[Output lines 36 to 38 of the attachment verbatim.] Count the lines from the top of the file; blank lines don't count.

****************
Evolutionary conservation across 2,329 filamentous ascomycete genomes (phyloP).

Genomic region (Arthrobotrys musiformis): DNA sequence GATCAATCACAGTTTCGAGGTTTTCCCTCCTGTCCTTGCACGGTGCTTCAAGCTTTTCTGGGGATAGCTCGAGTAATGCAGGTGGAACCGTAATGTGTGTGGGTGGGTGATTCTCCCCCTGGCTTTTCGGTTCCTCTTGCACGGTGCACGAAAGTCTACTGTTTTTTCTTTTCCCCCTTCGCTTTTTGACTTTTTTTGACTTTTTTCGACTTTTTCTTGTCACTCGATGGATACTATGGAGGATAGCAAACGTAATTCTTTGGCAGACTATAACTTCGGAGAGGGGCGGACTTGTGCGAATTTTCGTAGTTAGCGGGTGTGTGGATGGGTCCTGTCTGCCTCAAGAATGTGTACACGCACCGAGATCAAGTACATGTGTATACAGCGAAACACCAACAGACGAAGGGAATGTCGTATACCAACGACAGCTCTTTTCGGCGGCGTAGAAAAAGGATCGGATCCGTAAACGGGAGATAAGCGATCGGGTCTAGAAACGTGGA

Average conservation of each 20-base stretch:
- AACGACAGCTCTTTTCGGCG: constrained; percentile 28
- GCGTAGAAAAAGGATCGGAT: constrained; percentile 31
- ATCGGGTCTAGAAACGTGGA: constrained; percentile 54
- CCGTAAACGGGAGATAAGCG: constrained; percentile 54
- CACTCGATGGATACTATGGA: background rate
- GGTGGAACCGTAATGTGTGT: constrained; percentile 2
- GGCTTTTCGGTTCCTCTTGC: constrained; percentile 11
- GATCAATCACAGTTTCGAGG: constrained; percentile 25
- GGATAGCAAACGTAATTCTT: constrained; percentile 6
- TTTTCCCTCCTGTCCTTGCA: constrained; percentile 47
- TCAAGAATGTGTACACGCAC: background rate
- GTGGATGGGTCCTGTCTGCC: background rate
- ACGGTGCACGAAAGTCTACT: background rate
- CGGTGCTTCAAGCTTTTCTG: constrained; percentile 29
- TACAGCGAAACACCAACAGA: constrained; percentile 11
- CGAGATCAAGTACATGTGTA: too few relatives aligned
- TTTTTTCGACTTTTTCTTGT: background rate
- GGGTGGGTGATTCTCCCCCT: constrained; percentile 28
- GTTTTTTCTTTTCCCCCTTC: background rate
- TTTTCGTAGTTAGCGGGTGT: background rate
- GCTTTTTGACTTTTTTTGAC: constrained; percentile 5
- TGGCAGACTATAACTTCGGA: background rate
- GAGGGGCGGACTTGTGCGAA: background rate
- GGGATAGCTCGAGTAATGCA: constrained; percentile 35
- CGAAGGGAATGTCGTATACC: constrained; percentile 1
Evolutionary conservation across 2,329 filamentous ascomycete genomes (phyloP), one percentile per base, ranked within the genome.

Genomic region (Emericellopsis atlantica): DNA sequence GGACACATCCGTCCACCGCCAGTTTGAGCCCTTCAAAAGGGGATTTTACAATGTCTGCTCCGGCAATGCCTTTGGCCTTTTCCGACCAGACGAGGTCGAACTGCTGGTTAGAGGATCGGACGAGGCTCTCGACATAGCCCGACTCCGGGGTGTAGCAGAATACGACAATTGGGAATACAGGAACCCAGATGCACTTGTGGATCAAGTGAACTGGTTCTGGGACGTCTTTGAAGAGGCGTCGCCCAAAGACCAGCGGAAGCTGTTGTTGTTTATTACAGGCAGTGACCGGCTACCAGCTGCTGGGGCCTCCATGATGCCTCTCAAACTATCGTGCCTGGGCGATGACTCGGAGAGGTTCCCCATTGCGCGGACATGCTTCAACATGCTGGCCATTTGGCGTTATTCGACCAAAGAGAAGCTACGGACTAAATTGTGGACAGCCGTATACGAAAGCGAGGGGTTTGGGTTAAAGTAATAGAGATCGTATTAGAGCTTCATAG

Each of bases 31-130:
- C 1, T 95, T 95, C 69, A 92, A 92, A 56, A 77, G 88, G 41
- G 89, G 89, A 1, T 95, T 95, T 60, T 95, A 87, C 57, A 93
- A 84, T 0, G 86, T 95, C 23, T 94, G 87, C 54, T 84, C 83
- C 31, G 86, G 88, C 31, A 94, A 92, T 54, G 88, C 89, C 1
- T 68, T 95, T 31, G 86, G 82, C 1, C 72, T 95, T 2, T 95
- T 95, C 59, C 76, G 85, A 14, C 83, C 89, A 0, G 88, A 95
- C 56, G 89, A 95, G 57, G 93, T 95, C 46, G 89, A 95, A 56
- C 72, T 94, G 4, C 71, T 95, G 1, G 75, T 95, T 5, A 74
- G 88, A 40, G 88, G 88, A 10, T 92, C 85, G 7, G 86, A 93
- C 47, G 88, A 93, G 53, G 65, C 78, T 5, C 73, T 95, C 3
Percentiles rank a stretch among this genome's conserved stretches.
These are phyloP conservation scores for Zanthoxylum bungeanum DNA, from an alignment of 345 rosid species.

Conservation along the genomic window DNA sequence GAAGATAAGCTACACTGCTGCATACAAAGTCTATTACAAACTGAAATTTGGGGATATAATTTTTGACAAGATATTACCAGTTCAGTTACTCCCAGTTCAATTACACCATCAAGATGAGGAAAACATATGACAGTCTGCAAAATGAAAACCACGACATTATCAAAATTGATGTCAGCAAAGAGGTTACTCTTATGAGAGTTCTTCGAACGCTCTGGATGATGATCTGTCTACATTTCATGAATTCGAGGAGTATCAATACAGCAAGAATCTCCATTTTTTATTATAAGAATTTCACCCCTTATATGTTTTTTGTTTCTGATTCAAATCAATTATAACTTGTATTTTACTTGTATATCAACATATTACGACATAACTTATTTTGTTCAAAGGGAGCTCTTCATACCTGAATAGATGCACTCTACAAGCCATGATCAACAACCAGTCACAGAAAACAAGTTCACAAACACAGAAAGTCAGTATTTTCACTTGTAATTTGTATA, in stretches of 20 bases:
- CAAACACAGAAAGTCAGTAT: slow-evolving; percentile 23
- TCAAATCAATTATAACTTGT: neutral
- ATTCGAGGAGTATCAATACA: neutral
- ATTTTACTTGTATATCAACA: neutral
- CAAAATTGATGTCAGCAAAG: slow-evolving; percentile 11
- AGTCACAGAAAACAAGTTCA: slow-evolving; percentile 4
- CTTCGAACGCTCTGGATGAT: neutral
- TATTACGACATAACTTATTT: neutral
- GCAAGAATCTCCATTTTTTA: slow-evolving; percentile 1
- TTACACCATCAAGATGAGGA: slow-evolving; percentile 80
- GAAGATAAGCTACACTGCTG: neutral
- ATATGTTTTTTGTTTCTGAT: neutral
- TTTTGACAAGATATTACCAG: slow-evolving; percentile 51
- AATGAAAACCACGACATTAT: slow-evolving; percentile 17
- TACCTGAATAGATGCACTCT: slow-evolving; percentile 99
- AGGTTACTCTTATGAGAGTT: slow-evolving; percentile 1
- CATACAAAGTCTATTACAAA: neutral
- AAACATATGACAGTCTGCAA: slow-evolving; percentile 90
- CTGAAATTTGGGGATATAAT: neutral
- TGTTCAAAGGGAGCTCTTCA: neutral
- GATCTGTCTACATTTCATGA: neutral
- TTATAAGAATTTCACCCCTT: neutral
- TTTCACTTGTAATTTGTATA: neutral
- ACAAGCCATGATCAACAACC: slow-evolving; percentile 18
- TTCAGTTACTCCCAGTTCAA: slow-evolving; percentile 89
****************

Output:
- T 68, T 95, T 31, G 86, G 82, C 1, C 72, T 95, T 2, T 95
- T 95, C 59, C 76, G 85, A 14, C 83, C 89, A 0, G 88, A 95
- C 56, G 89, A 95, G 57, G 93, T 95, C 46, G 89, A 95, A 56